Jennifer was a single woman at my church. She was 36 years old and complained that her life was slipping away. Six years had passed since her last boyfriend, and her dating life remained in limbo.
After attending church regularly for over two years, she suddenly disappeared. Three months later, I bumped into her at a restaurant and asked her whether she had moved to another church. She replied, “No, I’ve quit church altogether. I just can’t bring myself to worship a God who would leave me in such loneliness.”
Does God promise us a spouse? Well, technically yes. Our true spouse is Jesus. We as Christians are the spiritual bride of Christ. But how many of us have thought, “Wouldn’t it be better if I could enjoy God’s love with someone else?” So, we pray for God to bring us a husband or wife.
The gripe for love
In my search for a spouse, I encountered numerous relational struggles. Once I did get married, my wife abandoned me six months into our marriage. I started to wonder if God actually cared about my romantic relationships. Whenever I felt particularly upset about being single, I would sit in my recliner and complain to God about how unfair my life was. I couldn’t understand why He didn’t give me a wife.
One day, I began to look back over my life and the numerous dead-end relationships from my past. In each situation, the relationship would start out with a bang, but then quickly fizzle. It didn’t matter who I met: either I was too demanding or she couldn’t accept me for who I was.
Suddenly, something clicked. I thought, “Why am I chasing marriage when it can’t provide me unconditional love? Only Christ offers everything I need.” With this new perspective, I realized I shouldn’t be so demanding with God. I still wanted to find a spouse someday, but I no longer considered marriage necessary to complete my life. If I remained single for the rest of my life, that was OK — God would be the One who fulfilled my heart.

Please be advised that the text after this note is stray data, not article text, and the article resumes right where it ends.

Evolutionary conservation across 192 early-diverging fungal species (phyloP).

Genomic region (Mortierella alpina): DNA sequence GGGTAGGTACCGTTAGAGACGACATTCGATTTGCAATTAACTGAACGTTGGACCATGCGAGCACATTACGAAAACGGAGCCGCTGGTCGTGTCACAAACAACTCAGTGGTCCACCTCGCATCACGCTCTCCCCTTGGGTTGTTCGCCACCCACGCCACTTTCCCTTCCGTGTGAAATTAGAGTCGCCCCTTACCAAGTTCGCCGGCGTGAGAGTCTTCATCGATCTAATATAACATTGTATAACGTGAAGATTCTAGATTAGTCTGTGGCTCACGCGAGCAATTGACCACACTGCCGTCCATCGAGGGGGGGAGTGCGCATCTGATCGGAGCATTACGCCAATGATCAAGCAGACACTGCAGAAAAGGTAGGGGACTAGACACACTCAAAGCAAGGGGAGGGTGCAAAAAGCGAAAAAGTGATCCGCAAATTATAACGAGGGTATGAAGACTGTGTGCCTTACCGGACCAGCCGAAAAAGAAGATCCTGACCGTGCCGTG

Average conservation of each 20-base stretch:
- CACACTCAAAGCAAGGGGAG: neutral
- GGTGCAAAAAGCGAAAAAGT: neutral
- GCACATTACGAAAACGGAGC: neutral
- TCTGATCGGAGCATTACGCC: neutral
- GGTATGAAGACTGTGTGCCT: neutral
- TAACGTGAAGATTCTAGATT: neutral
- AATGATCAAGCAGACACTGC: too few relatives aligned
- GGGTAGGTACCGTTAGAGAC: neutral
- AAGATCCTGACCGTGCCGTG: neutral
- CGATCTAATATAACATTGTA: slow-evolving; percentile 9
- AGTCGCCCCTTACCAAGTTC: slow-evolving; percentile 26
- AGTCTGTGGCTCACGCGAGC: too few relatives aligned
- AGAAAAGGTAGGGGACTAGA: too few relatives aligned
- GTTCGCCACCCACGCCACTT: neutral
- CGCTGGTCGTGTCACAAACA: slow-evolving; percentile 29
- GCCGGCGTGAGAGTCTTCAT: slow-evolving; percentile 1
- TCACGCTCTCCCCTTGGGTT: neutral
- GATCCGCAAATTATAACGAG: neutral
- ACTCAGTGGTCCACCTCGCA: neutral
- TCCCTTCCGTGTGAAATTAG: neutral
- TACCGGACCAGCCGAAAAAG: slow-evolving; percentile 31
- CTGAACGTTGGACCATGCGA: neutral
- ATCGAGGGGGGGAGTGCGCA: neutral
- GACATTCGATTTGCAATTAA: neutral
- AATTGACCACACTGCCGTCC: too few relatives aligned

When we expect God to give us a husband or wife, and when He doesn’t provide one — or provide one as fast as we want Him to — our anger builds a wall between God and us. When we demand marriage from Him, it’s like we refuse to accept God’s love. He will never stop loving us, but when we are so desperate to find a human being to make us happy, we end up ignoring Him.
God is in control of everything, but He doesn’t intervene just to make our lives easy. He had no intention of making a woman magically appear and fall in love with me. Instead, God wanted to use my singleness to make me into someone who would initiate sacrificial love towards other people. I had wanted to get love, but God was teaching me to give love.
The freedom to love
God does help you to meet and love other people. But it’s important to remember that you make the final choice about who you accept and who you reject. When you interact with another person, you have the freedom to decide which direction your relationship will take. You can choose to become romantic, to just be friends, or to break up. And don’t forget: the other person has a say in the matter too! A relationship won’t develop unless both of you decide to love each other. And if either one of you continually makes selfish decisions, you may find your relationship start to crumble before your eyes.